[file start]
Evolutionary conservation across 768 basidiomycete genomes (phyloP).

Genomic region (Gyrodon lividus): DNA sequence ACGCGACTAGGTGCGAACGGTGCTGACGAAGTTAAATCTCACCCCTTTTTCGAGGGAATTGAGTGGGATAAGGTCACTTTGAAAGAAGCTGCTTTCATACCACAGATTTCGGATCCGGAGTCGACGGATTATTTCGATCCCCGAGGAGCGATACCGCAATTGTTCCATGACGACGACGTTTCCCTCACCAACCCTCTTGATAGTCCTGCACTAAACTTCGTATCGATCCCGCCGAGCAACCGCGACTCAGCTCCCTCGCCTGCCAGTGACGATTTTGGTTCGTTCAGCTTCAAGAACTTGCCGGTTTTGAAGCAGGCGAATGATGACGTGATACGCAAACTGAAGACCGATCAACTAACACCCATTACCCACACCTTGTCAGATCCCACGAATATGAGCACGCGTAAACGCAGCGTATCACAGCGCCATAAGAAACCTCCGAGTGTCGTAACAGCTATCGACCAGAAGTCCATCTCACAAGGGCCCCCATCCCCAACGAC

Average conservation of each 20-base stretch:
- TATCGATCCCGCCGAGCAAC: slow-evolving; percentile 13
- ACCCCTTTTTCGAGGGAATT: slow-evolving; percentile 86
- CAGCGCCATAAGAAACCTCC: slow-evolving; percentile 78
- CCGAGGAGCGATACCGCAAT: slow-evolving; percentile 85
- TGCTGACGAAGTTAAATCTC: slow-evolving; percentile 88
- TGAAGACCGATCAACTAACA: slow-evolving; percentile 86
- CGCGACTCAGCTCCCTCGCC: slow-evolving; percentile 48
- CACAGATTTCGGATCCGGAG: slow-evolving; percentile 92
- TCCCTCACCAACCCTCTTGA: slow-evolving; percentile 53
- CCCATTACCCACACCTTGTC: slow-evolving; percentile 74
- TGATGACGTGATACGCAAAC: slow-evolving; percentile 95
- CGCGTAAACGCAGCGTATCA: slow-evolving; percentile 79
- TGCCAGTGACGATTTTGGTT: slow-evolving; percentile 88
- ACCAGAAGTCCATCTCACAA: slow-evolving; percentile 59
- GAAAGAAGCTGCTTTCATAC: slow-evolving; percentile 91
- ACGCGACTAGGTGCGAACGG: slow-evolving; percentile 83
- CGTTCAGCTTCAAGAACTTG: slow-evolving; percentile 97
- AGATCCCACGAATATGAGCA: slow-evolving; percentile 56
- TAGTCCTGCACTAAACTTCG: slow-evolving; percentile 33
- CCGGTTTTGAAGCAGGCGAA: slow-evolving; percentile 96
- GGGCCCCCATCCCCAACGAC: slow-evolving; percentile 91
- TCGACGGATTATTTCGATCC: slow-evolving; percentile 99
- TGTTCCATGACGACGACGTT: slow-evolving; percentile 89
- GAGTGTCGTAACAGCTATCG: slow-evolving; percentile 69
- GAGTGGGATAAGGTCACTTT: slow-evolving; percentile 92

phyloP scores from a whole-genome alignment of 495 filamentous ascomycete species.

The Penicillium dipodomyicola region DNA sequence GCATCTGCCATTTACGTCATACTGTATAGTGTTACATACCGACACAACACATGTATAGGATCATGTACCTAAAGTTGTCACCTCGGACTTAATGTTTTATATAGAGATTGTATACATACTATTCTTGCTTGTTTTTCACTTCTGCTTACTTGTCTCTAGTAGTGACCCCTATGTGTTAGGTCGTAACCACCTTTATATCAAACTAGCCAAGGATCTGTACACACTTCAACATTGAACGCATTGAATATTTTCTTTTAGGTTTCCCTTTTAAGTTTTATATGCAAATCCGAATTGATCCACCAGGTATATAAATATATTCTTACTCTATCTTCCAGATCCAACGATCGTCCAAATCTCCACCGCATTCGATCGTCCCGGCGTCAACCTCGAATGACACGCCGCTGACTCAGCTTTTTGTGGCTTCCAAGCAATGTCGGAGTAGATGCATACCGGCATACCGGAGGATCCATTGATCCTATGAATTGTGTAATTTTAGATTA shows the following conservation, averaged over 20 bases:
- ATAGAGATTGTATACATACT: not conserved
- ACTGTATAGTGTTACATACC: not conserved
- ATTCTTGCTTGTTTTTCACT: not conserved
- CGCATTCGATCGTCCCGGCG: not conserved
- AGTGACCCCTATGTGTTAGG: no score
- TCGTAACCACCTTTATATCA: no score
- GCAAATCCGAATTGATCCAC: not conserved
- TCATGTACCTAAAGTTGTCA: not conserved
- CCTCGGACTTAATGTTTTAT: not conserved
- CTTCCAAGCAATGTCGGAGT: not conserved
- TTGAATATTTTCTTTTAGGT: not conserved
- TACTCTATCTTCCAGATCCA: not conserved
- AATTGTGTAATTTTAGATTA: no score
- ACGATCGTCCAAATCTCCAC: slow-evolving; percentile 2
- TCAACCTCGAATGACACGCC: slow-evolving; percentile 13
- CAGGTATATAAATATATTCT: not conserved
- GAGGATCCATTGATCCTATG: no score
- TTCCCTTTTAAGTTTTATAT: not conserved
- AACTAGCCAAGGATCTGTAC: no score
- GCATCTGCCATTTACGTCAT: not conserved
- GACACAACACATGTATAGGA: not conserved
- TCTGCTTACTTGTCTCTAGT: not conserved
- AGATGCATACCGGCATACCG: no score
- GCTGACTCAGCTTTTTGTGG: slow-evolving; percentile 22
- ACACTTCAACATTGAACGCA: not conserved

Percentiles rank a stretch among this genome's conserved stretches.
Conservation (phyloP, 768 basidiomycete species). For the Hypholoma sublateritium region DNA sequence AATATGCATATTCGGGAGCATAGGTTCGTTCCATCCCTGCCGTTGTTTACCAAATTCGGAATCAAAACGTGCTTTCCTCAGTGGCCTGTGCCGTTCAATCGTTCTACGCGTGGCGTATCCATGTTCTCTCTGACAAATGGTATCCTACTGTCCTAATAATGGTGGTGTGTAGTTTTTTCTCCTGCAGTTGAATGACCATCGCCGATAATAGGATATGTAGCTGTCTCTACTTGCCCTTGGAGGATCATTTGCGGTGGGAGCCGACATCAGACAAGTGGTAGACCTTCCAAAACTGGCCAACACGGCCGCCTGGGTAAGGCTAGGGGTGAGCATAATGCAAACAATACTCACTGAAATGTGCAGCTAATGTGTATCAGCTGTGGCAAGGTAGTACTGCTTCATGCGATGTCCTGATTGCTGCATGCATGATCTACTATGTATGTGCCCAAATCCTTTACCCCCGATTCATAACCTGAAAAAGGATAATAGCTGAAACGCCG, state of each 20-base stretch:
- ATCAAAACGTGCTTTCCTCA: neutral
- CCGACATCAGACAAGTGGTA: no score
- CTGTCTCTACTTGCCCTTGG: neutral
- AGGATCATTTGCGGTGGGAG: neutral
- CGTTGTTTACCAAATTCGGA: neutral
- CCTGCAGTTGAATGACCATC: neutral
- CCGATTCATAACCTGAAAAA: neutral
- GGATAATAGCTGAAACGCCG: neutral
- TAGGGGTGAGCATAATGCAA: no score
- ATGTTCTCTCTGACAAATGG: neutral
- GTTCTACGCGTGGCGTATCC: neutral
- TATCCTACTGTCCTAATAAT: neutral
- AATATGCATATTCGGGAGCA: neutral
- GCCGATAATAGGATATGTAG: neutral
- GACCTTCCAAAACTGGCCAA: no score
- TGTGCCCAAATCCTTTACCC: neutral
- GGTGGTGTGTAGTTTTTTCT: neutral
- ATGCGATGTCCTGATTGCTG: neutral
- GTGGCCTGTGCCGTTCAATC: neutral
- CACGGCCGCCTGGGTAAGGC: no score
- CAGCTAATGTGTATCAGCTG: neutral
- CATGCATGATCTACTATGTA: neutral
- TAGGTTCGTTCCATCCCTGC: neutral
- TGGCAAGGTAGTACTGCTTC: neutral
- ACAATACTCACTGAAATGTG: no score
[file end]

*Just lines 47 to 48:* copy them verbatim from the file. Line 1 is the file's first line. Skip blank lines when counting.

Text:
- GAGGATCCATTGATCCTATG: no score
- TTCCCTTTTAAGTTTTATAT: not conserved